The story arc of Intel's Arc graphics cards: What a difference a year makes in drivers

An Intel Arc A770 Limited Edition graphics card from various angles
(Image credit: Future)

We're used to updating our graphics card drivers, installing the latest Detonators or Catalysts, Omegas or Adrenalines, but it's not often that we get the chance to see a newly hatched graphics monster unfurl its wings and learn to fly. From the perspective of PC gaming's natural history, the launch of Intel's Arc Alchemist cards in 2022 was an evolutionary moment, the nascent GPUs peeping out of their chrysalis and using their launch drivers to make sense of the world.

Since then, we've been able to watch as the new cards have gone from strength to strength through driver updates. Having an all-Intel gaming PC, with no input from Nvidia or AMD, is now completely possible, and we wanted to test the improvements brought by the latest Intel Arc drivers. 

To do this, we've assembled a mid-range PC with an Intel Arc A770 16GB graphics card in a PCIe 4.0 x16 slot, a 13th-gen Core i5 CPU that can boost to 4.6GHz, 16GB of RAM, Windows 11 and an awful lot of LEDs that light up the room. 

Resizable BAR is turned on in the BIOS—something really important for the Arc cards, so much so that the driver installer app nags you to do it—and we've downloaded both the launch drivers from October 2022 (101.3940) and the latest ones at the time of writing, 101.4952.

We know that driver updates can squeeze extra frames out of a GPU in a particular game, with Intel's 101.4885 release in early October 2023 giving DirectX 11 and 12 games a lift at 1080p, so let's see if we can replicate that at 1440p, the sort of resolution we really want to be targeting in 2023.

A year in Arc driver updates

An Intel Arc A770 Limited Edition graphics card from various angles

(Image credit: Future)

We'll start with 3DMark, a synthetic benchmark that should give us a really clear point of comparison, before getting on to the actual games. We're going to run Speed Way to test DirectX 12 Ultimate performance, and Fire Strike Extreme for DirectX 11. Both tests run at 1440p resolution, and the frame rate is an average.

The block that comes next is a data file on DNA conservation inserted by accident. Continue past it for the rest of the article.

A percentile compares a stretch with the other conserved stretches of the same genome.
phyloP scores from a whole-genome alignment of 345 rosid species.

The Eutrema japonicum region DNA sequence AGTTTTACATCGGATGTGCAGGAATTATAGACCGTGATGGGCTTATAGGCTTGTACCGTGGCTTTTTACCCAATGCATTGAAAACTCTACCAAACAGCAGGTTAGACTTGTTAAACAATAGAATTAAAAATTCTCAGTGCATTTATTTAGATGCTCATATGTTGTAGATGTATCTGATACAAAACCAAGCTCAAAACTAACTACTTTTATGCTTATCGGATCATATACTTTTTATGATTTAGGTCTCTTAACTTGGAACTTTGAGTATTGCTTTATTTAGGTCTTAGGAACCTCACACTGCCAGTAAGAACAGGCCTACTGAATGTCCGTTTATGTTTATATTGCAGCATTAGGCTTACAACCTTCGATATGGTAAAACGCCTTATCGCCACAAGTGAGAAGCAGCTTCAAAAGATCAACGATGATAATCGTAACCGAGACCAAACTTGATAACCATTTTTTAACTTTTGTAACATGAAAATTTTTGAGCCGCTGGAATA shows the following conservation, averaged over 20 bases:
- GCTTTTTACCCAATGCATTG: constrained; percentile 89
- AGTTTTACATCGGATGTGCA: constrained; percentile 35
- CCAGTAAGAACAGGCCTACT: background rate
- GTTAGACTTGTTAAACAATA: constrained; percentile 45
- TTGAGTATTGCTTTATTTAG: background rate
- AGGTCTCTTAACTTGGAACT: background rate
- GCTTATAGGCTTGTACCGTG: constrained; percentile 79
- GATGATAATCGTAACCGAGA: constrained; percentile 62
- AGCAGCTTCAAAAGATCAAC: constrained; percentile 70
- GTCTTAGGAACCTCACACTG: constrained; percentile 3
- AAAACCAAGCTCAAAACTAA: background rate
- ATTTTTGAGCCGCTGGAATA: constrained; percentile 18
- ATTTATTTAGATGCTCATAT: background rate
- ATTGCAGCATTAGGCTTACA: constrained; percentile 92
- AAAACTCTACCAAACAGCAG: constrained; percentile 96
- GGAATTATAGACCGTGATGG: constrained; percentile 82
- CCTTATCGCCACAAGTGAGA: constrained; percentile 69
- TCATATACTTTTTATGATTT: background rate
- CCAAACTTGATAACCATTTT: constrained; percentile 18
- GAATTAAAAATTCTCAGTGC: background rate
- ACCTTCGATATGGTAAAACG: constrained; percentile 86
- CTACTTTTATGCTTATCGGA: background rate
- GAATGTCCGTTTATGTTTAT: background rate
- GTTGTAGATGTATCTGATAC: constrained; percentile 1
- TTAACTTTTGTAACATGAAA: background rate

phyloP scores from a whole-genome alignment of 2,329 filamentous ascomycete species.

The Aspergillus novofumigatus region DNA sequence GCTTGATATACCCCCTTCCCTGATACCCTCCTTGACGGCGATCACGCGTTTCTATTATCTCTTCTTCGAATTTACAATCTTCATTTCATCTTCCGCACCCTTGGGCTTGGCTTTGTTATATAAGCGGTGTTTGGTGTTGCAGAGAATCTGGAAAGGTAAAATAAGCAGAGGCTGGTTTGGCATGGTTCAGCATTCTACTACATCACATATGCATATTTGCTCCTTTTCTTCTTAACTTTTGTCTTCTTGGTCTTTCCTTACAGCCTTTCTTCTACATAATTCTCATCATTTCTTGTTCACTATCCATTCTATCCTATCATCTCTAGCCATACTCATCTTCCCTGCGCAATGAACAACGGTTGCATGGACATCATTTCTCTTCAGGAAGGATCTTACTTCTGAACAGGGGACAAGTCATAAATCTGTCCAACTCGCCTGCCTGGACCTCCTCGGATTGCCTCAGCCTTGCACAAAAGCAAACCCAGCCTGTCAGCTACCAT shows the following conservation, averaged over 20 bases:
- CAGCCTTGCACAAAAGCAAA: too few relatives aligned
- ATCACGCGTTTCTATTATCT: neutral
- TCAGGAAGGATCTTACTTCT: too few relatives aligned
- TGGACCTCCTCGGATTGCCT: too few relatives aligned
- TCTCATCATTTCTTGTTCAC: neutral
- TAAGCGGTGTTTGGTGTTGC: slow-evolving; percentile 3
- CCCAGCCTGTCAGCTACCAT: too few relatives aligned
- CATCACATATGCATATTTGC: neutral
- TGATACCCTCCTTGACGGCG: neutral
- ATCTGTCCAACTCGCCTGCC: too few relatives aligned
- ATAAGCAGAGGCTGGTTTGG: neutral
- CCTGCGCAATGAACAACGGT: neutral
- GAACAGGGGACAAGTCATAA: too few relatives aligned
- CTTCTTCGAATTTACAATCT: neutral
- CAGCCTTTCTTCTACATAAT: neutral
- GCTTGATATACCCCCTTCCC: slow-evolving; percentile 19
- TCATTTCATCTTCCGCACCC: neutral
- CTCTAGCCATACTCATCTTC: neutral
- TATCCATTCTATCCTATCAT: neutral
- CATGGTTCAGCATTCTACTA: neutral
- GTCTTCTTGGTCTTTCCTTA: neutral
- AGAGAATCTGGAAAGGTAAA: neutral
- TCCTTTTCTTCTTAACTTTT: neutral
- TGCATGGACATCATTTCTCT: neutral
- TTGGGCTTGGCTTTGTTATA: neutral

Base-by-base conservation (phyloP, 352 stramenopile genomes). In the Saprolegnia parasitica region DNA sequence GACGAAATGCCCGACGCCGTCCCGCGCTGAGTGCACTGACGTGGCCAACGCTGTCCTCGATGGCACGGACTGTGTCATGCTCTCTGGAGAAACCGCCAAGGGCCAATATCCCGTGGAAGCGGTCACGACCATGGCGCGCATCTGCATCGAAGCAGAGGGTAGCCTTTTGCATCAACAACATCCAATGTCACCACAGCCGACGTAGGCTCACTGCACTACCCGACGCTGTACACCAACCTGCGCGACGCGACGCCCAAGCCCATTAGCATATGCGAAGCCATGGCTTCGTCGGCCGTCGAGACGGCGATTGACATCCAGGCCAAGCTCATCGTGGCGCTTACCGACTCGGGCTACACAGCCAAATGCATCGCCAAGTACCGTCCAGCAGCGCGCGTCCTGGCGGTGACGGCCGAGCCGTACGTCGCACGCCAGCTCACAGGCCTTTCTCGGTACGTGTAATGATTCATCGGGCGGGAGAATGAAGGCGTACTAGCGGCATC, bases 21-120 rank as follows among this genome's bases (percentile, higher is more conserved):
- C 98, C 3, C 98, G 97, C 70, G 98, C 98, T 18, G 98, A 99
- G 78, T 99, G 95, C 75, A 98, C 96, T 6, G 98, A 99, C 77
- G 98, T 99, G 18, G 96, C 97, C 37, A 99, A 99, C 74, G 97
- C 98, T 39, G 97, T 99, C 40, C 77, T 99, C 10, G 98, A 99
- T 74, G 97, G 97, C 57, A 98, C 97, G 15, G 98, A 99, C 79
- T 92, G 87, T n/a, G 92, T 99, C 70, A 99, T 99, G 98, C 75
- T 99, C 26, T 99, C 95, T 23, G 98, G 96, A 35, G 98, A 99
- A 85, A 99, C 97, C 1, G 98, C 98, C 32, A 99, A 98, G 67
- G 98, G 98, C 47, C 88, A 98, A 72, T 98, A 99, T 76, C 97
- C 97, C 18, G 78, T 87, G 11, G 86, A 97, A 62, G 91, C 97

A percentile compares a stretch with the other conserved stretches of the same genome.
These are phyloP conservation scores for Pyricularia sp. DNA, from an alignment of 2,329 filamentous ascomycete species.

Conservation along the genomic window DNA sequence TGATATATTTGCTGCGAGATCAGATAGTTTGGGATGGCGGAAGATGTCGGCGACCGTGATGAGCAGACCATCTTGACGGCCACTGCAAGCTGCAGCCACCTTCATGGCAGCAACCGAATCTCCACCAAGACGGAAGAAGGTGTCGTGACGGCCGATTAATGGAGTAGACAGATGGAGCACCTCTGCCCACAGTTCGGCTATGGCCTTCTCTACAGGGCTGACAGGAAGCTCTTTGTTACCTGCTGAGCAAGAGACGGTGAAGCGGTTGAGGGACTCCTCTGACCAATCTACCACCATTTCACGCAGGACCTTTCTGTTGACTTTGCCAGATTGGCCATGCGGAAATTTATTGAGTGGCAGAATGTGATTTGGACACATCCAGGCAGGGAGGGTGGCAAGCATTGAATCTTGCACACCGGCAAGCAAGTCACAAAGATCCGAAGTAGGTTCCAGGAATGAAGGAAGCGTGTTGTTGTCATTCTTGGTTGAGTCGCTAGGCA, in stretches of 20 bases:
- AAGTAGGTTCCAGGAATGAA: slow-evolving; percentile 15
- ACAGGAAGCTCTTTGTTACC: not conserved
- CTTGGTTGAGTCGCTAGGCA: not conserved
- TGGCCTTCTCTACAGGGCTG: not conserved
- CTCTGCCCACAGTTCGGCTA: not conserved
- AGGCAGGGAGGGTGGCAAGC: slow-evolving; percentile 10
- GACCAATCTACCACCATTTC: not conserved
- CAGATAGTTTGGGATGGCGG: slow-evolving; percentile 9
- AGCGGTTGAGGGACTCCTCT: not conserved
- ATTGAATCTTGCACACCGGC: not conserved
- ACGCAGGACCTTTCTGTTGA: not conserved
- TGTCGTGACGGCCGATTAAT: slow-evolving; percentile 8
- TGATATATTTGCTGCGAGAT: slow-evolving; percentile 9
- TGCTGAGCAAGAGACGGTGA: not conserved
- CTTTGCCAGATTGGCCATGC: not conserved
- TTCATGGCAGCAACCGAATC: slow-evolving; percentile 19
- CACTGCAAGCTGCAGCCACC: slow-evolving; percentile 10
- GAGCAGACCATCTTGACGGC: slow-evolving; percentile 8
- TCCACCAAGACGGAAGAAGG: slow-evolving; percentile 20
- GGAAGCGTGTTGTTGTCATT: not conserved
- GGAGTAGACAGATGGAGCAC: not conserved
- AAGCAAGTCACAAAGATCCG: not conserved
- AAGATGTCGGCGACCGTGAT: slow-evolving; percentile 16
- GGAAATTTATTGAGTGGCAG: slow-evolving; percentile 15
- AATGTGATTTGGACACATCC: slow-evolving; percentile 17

And we're running exactly the same batch of tests, but using the early November 2023 driver release. This package also delivered a firmware update for the GPU, as well as updating the Intel Arc Control app.  

You can see from that alone the Arc GPU is getting an 8%+ increase in performance. And it's worth noting that 3DMark performance was already at a very high level when the card first launched, so any improvement upon that is impressive.

The latest set of results shows the importance of updating your drivers.

Now onto the games. We've chosen a range of titles to see the effect of newer drivers on the Arc 770 in DirectX 11 and 12. We'll be benchmarking them all at 1440p and their highest graphical settings, switching ray tracing and Intel's excellent XeSS upscaling on and off where we can.  

Interestingly, Company of Heroes 3 popped up an error message every time it started, complaining that it couldn't run because of an out of date driver... but then ran anyway. 

The initial results aren't bad, especially considering we're using year-old launch drivers, and as usual we see ray tracing take a big bite out of frame rates, but it's been a while since the release of the A770, and things should have improved with a year of updates under the card's belt.

And they have, on the whole. The latest set of results shows the importance of updating your drivers, as well as how new software can improve your frame rates.